That was the only time anyone objected to one of my reports of success. He even wrote the Alumni Office demanding a retraction. The University, however, never retracts anything except an occasional President. I was cautioned, however, to only accept their nominees for my class notes in the future.

 

“Why?” I asked. “Aren’t I doing a good job?”

 

“Almost too good a job,” Mr. Schofield’s deep and soothing voice replied. “Your class is starting to fill up.”

 

I should have realized then what was going on, but I was too busy looking for an apartment that would fit my budget and finding another job. Such anxiety, however, had little place in the class of ’68. My father in law was so happy I went quietly that he paid me a year’s salary to release my claims to the wedding presents. Like any bored and resourceful person with extra money and time, I decided to write a book.

 

The Unbelievable Class of 1968 was a bestseller almost before it was published. My agent leaked copies to Time and Newsweek, which both published stories the same week with the same reunion photo of the class posed before Memorial Hall on the cover. Reviewers, themselves nearly all graduates of Harvard College, praised me for restoring their faith in America. By spotlighting our best and our brightest, I had shined a brilliant light into the dark tunnel that led from Vietnam to Nixon’s resignation to the oil embargo to stagflation to Jimmy Carter. The book shot to the top of The New York Times bestseller list and stayed there for eighteen months, and I became the most sought after inspirational speaker in the country after George Wallace. Even the new President flattered me by using most of my opening chapter in his inaugural address.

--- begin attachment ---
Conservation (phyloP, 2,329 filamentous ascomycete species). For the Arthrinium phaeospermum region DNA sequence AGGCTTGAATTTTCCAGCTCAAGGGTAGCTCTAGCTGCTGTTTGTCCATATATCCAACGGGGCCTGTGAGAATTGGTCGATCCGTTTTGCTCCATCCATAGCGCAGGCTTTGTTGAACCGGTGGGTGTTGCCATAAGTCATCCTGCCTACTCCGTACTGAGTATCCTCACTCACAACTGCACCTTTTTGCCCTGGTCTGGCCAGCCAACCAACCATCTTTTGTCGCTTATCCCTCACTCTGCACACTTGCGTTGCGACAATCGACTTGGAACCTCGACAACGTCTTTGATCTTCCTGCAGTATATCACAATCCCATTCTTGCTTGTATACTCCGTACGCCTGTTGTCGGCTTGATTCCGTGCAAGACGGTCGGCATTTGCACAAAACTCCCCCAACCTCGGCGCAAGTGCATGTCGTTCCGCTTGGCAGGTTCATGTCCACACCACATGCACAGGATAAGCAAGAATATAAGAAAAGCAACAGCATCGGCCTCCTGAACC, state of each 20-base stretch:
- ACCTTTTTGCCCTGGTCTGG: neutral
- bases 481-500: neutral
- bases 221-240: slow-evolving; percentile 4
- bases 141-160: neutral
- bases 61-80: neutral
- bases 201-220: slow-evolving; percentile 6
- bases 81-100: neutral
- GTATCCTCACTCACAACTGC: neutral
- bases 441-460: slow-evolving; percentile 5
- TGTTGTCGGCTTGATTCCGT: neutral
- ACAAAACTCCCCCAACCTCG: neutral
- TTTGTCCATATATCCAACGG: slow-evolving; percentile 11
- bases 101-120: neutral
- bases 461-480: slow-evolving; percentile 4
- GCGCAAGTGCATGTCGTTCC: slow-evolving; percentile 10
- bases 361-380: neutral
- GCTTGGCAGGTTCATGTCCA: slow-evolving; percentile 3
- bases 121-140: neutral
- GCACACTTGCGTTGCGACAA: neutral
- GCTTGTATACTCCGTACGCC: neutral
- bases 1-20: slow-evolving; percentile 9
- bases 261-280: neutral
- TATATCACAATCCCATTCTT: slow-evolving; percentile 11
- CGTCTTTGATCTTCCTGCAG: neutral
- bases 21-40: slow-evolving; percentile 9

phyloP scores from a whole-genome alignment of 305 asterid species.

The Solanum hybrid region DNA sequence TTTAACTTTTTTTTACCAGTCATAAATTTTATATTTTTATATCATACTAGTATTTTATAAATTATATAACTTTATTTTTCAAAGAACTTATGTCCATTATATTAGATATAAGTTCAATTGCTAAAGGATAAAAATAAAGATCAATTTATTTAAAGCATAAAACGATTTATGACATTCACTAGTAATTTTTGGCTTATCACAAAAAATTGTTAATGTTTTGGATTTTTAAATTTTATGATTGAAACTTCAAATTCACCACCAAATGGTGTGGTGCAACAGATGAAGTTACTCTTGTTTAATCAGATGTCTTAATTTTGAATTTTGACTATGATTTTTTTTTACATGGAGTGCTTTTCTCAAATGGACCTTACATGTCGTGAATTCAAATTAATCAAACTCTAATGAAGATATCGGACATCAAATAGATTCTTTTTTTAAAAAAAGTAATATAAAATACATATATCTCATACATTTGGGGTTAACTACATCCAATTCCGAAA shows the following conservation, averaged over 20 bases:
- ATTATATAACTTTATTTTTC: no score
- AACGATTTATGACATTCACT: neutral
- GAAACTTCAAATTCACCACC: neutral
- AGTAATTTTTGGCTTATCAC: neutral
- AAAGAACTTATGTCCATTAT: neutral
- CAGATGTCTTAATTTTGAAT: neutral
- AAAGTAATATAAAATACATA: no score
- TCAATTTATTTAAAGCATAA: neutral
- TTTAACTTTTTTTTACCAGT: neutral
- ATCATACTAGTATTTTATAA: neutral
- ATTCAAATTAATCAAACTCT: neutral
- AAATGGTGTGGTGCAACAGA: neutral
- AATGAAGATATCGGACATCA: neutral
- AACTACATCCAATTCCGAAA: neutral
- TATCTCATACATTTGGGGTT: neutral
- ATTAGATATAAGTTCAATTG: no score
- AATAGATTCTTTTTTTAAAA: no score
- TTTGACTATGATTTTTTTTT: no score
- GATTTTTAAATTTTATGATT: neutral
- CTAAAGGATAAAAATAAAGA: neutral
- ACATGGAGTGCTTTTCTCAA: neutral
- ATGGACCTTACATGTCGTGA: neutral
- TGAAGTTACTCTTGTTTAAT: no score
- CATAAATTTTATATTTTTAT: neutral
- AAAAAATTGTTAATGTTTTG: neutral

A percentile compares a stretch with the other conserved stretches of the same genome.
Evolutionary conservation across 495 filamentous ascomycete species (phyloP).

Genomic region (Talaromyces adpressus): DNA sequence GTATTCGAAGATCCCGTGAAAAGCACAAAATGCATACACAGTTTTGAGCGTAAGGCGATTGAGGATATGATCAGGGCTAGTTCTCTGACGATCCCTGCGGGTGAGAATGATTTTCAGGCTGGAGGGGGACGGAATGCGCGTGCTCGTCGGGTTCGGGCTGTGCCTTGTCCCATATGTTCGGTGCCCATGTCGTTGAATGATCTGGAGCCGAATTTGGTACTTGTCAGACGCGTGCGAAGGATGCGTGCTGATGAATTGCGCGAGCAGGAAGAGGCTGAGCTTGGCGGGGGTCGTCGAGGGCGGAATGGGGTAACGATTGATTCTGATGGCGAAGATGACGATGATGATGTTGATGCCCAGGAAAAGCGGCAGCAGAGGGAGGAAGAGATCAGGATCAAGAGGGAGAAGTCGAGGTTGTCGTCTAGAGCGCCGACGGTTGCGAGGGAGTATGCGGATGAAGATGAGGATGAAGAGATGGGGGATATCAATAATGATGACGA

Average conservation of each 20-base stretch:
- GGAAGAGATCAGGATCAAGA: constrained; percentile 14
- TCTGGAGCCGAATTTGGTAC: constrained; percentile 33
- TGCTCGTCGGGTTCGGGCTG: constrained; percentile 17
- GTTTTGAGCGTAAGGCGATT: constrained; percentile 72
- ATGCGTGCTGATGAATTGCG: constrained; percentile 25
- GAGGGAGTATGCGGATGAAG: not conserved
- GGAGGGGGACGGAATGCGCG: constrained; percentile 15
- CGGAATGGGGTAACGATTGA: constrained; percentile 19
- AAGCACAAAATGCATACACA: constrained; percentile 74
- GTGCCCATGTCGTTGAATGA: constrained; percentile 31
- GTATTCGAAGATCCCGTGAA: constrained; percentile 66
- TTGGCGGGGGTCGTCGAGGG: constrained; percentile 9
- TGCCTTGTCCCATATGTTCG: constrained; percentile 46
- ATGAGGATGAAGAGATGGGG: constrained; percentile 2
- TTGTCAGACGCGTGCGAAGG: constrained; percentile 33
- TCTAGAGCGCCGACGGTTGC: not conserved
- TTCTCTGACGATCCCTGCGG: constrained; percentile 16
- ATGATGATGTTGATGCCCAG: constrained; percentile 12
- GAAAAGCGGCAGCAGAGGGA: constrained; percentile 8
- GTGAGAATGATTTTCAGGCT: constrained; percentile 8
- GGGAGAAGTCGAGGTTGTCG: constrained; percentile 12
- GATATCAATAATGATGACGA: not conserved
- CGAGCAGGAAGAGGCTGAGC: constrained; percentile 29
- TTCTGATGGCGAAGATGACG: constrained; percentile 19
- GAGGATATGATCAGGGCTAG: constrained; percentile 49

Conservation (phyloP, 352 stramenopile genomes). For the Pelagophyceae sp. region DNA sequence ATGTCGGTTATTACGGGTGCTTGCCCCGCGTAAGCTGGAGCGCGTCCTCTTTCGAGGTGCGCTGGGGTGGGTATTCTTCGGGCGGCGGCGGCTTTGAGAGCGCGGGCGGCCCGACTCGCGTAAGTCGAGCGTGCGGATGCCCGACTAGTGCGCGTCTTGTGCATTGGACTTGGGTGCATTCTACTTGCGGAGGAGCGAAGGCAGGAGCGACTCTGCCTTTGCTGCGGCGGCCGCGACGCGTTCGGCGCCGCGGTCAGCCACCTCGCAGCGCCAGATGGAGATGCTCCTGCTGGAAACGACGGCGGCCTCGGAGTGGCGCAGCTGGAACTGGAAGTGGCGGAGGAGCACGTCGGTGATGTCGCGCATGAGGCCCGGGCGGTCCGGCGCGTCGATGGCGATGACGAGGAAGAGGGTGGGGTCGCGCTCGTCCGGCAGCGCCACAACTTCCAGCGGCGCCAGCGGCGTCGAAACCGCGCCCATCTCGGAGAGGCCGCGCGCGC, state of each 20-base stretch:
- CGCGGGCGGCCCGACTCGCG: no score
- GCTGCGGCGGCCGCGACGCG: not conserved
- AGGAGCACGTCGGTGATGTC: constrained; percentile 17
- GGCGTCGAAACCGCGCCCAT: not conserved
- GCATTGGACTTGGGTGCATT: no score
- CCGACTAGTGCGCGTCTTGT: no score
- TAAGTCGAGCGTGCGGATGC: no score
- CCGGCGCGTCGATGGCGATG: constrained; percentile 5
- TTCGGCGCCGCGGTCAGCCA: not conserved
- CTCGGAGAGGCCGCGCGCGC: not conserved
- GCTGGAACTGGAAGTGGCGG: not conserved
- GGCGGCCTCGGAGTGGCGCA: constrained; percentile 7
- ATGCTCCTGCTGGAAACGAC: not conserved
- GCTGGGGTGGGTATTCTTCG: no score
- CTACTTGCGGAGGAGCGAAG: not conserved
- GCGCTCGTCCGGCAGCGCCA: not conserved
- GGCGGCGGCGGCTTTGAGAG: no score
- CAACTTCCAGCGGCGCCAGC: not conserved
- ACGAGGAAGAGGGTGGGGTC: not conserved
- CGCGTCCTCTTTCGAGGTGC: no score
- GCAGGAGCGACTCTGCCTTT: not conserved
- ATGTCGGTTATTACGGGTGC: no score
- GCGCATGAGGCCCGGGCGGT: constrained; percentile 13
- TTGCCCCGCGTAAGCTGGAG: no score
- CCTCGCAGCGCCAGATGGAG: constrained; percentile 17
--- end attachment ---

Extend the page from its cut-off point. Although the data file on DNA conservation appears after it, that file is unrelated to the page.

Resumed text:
The only person who wasn’t happy about my success was R. Townsend Schofield.

 

“For a member of the unbelievable class of 1968, you’re a slow learner,” he said over lunch of horsemeat and claret at the Faculty Club.

 

This was only the second time I had returned to the Yard since graduation. The first had been with my publisher’s photographer for shots of the author revisiting the launch pad for so many spectacular careers. Then as now I was embarrassed to have to ask for directions to Widener Library and other landmarks.

 

“There’s a problem with success?” I said, signaling the waiter for another bottle of wine.